Simply put, the people behind this movie made two and refused to choose. For the life of me I don't know why the Batman franchise refuses to learn the lesson that having two villains in every movie dilutes them both. Batman has great villains, but you can't waste them the way they have. The problem with the bloated Batman Forever and Batman and Robin seems to be that they felt it wasn't an "event" if they didn't stick two villains in per movie. But I don't understand why the two Christopher Nolan movies had to be the same way. It's bad enough to have the Joker and Two Face (maybe Batman's two best villains) in one movie, and it's bad enough when two lamely portrayed villains further diminish each other by crowding the other out ala Batman Begins. But what's truly unforgivable is that Two Face (and Aaron Eckhardt) are wasted in such a way that dilutes Heath Ledger's performance and the at times great Batman/Joker showdown of this movie.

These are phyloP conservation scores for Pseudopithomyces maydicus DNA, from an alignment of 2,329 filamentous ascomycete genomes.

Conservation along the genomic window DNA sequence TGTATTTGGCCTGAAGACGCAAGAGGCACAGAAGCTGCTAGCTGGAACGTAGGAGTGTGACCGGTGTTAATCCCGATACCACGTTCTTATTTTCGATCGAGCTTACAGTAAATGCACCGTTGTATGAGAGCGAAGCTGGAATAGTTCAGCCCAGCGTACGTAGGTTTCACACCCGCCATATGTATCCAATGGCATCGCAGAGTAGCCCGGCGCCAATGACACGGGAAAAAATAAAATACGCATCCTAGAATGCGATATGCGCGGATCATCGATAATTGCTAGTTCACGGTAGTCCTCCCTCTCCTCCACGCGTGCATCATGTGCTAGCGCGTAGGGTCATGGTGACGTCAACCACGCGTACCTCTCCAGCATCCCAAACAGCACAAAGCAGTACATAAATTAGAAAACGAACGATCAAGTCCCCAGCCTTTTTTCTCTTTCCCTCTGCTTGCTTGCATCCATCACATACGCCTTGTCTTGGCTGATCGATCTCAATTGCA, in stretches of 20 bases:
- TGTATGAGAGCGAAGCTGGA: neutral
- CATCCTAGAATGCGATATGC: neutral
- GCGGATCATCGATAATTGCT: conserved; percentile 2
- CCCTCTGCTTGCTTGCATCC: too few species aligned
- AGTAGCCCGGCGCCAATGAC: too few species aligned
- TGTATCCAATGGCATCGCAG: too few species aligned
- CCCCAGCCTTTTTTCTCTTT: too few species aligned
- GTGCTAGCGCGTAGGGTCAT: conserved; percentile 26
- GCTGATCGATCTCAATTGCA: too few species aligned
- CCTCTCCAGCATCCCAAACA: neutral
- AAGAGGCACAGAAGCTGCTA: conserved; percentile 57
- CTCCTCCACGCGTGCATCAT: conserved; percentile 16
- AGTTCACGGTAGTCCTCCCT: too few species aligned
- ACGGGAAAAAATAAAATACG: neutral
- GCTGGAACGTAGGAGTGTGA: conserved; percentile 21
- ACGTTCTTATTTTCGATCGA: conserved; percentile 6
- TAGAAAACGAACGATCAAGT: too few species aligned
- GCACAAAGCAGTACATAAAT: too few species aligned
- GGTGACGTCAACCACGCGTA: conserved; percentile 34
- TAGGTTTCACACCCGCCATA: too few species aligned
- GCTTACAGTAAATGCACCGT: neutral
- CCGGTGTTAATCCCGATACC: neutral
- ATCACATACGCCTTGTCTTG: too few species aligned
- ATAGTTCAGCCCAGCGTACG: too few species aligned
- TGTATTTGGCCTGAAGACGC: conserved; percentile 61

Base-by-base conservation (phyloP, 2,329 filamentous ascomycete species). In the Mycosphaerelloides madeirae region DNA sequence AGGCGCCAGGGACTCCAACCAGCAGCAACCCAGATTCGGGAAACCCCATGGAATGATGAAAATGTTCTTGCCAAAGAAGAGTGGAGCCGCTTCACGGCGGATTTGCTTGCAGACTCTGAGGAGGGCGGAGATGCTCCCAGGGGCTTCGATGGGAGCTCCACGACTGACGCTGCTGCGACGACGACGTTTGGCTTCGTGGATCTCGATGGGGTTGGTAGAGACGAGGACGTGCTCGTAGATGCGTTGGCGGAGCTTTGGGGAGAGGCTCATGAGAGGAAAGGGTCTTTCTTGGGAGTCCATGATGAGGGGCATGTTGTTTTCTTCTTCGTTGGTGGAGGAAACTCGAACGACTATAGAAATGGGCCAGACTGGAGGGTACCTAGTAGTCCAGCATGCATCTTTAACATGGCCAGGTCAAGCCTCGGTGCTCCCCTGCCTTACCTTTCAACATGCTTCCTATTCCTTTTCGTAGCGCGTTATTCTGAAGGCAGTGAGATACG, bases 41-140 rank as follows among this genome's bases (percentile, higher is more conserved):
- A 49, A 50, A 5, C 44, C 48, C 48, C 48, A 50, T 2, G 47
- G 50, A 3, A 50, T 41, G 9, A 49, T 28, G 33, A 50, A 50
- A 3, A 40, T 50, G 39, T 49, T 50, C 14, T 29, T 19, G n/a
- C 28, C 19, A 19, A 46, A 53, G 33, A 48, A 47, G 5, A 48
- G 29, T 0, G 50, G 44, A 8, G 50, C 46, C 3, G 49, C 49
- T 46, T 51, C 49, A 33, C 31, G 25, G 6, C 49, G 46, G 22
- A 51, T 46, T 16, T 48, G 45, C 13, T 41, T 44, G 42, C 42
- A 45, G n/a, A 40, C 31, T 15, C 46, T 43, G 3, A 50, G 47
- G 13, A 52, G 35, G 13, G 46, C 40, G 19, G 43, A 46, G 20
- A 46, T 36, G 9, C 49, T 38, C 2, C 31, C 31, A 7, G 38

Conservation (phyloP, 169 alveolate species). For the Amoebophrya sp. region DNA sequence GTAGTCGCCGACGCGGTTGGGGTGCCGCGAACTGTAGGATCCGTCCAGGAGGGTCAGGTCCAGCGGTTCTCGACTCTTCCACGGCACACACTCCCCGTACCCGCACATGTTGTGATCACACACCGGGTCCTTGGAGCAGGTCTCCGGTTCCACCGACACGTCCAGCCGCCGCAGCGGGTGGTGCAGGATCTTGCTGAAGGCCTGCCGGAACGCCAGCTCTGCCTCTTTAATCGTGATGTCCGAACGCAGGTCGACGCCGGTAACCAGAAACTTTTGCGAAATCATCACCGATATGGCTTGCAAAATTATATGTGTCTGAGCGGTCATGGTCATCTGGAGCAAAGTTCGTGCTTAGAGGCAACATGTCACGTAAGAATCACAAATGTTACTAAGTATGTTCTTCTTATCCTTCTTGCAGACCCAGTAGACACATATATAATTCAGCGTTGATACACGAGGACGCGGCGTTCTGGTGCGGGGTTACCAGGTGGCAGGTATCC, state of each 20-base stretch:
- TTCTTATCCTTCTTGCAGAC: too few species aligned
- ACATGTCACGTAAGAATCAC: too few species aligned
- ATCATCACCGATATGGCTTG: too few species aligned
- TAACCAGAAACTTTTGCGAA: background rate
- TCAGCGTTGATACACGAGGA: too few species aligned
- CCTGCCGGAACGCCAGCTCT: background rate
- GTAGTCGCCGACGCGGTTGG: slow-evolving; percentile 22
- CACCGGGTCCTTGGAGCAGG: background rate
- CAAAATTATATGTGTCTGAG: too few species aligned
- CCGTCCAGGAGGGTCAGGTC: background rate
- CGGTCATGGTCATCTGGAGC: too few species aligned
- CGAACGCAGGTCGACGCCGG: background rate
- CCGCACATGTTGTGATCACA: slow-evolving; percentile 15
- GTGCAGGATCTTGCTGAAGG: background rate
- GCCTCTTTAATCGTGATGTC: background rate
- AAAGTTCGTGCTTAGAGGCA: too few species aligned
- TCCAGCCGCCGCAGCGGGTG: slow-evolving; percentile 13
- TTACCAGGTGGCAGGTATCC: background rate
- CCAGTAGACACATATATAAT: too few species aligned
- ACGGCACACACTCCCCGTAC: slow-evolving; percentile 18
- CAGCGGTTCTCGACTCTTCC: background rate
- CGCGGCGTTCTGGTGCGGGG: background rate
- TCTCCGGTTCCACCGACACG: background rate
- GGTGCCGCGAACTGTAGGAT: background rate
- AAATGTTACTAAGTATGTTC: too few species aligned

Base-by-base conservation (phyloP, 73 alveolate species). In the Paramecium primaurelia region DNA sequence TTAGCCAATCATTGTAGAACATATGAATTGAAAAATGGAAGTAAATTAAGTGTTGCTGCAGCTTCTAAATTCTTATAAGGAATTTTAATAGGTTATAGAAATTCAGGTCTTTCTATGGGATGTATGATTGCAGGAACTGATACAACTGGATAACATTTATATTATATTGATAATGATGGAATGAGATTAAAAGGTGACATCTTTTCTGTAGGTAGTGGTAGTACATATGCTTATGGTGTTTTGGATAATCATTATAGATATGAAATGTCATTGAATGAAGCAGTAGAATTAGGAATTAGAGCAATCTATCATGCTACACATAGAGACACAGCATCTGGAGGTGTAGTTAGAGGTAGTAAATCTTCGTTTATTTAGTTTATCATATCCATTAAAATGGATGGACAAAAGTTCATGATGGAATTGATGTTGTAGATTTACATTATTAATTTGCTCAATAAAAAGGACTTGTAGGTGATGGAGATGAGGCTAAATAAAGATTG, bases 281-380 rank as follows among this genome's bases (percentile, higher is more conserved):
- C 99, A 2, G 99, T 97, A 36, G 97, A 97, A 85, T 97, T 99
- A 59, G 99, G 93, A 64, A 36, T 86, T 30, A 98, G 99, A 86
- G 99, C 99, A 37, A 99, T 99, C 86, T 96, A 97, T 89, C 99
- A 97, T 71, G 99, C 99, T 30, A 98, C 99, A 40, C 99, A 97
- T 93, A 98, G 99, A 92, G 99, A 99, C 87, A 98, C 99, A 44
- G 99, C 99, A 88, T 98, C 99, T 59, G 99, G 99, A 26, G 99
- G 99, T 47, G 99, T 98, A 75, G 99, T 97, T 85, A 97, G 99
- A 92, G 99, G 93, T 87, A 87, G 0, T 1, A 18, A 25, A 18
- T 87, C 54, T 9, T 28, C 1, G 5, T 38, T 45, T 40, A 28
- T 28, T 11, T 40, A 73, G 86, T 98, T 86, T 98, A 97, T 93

And it is, indeed, a powerful performance by Ledger, though I felt it faded along with the movie as time went on. The opening sequence is awesome and I think a tighter, more restrained movie could have been filled to the brim with the power of Ledger's performance. As it is the movie is such a hairy dog, so thematically and narratively promiscuous that even a huge performance like Ledger's Joker gets a little lost in the shuffle. (I'll be here all week, folks.) Again-- drop the Two Face story line. Bring Eckhardt into the story, end with him getting his face melted and set it up for a great Two Face movie next time. Let this movie be powered by Ledger and Bale and their animosity, instead of literally leaving the Joker hanging there-- a deeply unsatisfying conclusion to that storyline. (Sadly, Ledger's character will hang there forever.)

What's really depressing about this movie is that it's just one more example of how badly movies need to be trimmed down. Every movie I see these days is twenty movies too long. Everyone seems not to trust their material; we've got to add another fight, we've got to fit in five more gags. And it leads to all this useless time-wasting. It's the sort of thinking that gets you the Batman-as-James-Bond scene in Hong Kong or so. much. tangled. thematic. exposition. (You know what would have been awesome? If someone in the movie had a discussion about the real meaning of heroism, or something).